Kentucky Bishop Resigns in Wake of
Sex Abuse Scandal
By The Associated Press, June 11, 2002
VATICAN CITY (AP) -- Roman Catholic Bishop J. Kendrick Williams
of Lexington, Ky., resigned Tuesday amid accusations of sexual abuse,
becoming the third U.S. bishop brought down in the scandal rocking
Williams, 65, had been accused of abuse by three plaintiffs. He
denied the charges and went on leave voluntarily under a diocesan
policy that requires clergy to be removed from public duties while
an accusation is pending.
The Vatican said Pope John Paul II accepted Williams' resignation,
submitted under church law for ``illness or some other grave reason.''
The announcement comes two days before American bishops meet in
Dallas to decide on proposals to deal with sexual abuse in the clergy.
At least 225 of the nation's more than 46,000 Roman Catholic priests
have either been dismissed from their duties or resigned since the
scandal began in January.
In March, the Rev. Anthony O'Connell resigned as bishop of Palm
Beach, Fla., after admitting he abused a seminary student in Missouri
more than 25 years ago. And last month, Milwaukee Archbishop Rembert
Weakland's resignation was accepted by the Vatican a day after he
acknowledged paying a man $450,000 to settle a sexual misconduct
allegation against him.
The Vatican cited Weakland's age as an explanation. He had submitted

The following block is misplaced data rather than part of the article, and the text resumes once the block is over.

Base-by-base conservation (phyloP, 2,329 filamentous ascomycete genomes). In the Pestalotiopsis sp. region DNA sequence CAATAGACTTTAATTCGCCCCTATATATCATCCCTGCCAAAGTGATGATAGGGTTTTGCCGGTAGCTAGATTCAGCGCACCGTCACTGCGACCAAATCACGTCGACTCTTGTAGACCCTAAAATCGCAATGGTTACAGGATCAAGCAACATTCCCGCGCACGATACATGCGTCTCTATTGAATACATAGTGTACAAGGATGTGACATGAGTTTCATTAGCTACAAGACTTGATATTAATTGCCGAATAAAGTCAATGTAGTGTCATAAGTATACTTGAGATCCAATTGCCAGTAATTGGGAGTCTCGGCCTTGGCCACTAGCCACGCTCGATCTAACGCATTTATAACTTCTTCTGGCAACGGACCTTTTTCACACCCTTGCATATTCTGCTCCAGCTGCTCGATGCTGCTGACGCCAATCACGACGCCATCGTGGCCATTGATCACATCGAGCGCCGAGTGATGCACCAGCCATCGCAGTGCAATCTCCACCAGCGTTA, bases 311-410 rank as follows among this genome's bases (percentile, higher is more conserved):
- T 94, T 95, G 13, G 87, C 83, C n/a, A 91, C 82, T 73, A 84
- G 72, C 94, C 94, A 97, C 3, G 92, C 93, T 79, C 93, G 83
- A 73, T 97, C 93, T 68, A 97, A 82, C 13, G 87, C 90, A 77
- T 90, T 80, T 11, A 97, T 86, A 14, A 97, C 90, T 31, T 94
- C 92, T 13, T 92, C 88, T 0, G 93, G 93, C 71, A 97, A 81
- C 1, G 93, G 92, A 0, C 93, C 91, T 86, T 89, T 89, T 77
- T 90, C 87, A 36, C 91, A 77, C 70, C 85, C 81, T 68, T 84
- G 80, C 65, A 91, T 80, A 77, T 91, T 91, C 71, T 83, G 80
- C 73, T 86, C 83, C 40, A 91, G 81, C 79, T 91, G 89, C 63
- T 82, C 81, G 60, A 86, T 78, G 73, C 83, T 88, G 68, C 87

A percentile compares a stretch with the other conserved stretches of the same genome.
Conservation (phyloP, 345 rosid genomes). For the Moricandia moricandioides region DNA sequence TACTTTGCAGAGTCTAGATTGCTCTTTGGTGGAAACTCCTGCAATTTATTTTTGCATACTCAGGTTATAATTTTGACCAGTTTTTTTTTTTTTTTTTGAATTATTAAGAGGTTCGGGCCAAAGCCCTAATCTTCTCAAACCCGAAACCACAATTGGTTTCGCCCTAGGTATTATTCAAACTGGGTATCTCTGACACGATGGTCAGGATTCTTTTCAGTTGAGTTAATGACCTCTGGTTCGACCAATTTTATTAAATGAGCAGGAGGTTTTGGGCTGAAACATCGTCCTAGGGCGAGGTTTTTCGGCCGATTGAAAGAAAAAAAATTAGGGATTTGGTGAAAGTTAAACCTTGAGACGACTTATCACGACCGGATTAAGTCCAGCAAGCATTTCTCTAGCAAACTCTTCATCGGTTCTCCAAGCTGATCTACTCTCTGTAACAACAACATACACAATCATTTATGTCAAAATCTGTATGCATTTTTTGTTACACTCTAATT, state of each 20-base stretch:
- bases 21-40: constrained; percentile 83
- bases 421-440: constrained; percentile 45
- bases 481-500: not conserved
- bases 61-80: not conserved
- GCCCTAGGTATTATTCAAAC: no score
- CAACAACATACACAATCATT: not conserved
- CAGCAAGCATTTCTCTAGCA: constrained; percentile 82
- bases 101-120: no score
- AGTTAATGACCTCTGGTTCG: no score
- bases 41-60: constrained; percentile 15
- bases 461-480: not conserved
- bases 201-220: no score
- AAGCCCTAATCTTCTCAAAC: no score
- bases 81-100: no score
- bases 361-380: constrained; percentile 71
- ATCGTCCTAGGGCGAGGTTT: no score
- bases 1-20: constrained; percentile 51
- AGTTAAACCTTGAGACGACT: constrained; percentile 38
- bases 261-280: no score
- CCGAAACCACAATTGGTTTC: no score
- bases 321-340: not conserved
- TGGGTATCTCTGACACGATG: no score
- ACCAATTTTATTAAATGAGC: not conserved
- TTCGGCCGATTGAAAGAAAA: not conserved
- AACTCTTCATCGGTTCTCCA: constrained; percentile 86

a resignation request in April when he reached the mandatory retirement
age of 75 and asked the Vatican to expedite it after the settlement
Bishops in Poland and Ireland were also forced to resign this year
in sex abuse scandals.
The scandal began enveloping the church after revelations that
the Archdiocese of Boston had shuttled now-defrocked priest John
Geoghan from parish to parish despite repeated allegations that
he was a pedophile.
A panel of U.S. bishops has called for a zero-tolerance policy
toward sex abuse and defrocking of any priest with more than one
such incident in his past. The proposal will be taken up at the
United States Conference of Catholic Bishops' meeting that begins
Ordained a bishop on June 19, 1984, Williams was named the founding
bishop of the newly-established Diocese of Lexington. He was installed
on March 2, 1988.
Plaintiff James W. Bennett alleged Williams abused him in 1981
while Bennett was a 12-year-old altar boy. David Hall alleged Williams
fondled him when Hall was an 18-year-old high school senior. The
third plaintiff, Thomas C. Probus, accused Williams of molesting
him in 1981.
In other developments in the abuse scandal:
-- In New York, Bishop Thomas Daily of Brooklyn was asked in a
closed-door deposition about how he handled defrocked priest Geoghan
when he was an official in Boston. Daily served there from 1971
to 1984. In March he said he regretted some of the decisions he
made during that time.
-- In Chicago, Cardinal Francis George became one of the rare church
leaders to agree with victims' advocates in saying that any policy
dealing with sexually abusive priests should also discipline bishops
who fail to act on cases within their dioceses.
-- In Evansville, Ind., Bishop Gerald Gettelfinger, who has allowed
two priests to remain active despite sexual improprieties, said
he opposes zero tolerance. He said two priests in his diocese who
were rehabilitated and assigned to new parishes after sexual misconduct
are examples of successes that would have been impossible under
such a policy.
-- The Archdiocese of Miami has turned over about 50 years of sexual
abuse records to state prosecutors, Archbishop John C. Favalora
said. Favalora would not say how many records, which include sealed
settlements, he gave to the Miami-Dade State Attorney's Office.